The comments, which came amid the worst privacy crisis Facebook has faced, added fuel to a growing boycott that threatens to undermine trust in the social media giant.
“Look at the privacy side of it, though,” Wozniak said in an interview Monday. “Mark Zuckerberg buys all the houses around his for privacy and buys extra lots in Hawaii around his for privacy. But oh, our privacy has not been respected and watched over.”
Wozniak contrasted Apple's business model with Facebook's, and said he'd rather pay for Facebook than compromise his personal data in the MSNBC interview.
“Facebook could have done a much better job of being honest," he said. "Things you think are private are to that extent you are only sharing with your friends. But really all you are doing is sharing with advertisers. Apple only makes its money off of good products, so it can be done.”
Apple discontinued its in-house iAd mobile advertising platform in 2016, and makes an increasingly large share of its revenue from subscription-based services like Apple Music and iCloud that charge an upfront fee.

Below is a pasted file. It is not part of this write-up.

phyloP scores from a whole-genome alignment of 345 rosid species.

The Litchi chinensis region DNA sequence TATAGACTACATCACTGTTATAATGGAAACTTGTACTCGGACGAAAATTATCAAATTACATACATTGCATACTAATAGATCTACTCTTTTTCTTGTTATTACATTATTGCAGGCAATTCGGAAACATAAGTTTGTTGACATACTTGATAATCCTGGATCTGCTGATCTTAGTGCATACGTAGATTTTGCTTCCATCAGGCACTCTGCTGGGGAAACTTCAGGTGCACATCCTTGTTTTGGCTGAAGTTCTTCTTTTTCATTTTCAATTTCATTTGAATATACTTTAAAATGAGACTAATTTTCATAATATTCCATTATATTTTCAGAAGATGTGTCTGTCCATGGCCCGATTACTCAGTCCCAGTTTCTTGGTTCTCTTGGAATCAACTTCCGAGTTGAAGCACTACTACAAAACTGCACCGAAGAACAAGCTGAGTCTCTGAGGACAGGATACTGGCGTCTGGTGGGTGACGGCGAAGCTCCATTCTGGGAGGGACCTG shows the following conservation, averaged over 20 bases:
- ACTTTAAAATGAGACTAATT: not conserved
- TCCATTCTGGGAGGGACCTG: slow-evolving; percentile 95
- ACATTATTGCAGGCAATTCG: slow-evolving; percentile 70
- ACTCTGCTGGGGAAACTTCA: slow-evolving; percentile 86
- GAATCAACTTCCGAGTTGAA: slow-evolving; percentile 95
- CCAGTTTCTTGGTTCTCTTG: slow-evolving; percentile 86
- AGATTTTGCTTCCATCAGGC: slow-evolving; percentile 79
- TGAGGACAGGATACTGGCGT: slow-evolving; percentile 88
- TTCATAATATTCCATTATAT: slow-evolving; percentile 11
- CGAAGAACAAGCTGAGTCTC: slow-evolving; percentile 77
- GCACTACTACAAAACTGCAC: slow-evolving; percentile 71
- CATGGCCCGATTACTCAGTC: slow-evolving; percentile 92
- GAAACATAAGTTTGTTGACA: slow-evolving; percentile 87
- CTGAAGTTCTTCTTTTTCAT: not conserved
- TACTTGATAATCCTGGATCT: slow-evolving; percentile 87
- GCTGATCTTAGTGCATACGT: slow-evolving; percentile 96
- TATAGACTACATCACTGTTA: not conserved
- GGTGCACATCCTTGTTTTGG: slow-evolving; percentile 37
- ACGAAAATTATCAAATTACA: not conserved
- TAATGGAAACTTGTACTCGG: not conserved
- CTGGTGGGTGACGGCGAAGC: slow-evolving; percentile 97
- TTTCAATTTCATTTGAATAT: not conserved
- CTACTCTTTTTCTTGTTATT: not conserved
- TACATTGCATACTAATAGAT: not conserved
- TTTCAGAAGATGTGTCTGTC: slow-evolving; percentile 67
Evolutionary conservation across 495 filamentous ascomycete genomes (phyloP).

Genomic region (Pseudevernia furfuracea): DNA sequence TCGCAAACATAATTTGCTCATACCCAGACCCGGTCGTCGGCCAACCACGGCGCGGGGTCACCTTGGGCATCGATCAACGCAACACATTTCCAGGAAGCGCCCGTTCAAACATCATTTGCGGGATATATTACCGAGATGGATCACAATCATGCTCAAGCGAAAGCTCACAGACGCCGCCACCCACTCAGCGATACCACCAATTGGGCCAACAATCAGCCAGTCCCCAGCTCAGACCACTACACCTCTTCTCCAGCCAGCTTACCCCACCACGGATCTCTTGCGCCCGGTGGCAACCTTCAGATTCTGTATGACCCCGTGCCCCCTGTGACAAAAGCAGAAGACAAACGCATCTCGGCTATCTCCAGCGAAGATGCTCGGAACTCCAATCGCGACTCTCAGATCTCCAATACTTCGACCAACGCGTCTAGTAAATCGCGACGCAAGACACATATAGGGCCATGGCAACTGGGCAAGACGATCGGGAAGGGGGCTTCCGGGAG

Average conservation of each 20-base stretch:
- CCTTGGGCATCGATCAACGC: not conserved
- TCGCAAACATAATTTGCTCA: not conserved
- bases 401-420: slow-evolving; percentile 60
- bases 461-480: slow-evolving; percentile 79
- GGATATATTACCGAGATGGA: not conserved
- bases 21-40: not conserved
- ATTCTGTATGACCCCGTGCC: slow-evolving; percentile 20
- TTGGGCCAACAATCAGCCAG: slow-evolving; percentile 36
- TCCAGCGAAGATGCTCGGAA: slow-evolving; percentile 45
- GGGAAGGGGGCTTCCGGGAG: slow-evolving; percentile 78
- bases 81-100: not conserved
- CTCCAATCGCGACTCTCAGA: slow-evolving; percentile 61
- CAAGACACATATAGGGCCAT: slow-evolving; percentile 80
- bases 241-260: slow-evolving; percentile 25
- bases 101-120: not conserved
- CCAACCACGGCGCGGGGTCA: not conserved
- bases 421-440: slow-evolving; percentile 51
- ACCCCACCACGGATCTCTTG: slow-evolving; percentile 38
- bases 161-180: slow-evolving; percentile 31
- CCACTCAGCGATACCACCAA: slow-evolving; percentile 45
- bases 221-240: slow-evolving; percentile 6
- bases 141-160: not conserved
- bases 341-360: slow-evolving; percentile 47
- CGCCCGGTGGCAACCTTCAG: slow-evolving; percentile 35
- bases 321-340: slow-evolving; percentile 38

Asked whether Facebook -- which has has announced technical changes intended to address privacy issues --could correct the problem, Wozniak wasn't optimistic.
“Personalities don’t change," he said.
Wozniak says he closed his Facebook account after several trusted friends deleted their accounts last week.
Zuckerberg will testify on Capitol Hill on Tuesday and Wednesday about the company's ongoing data-privacy scandal and how it failed to guard against other abuses of its service.
The Associated Press contributed to this report.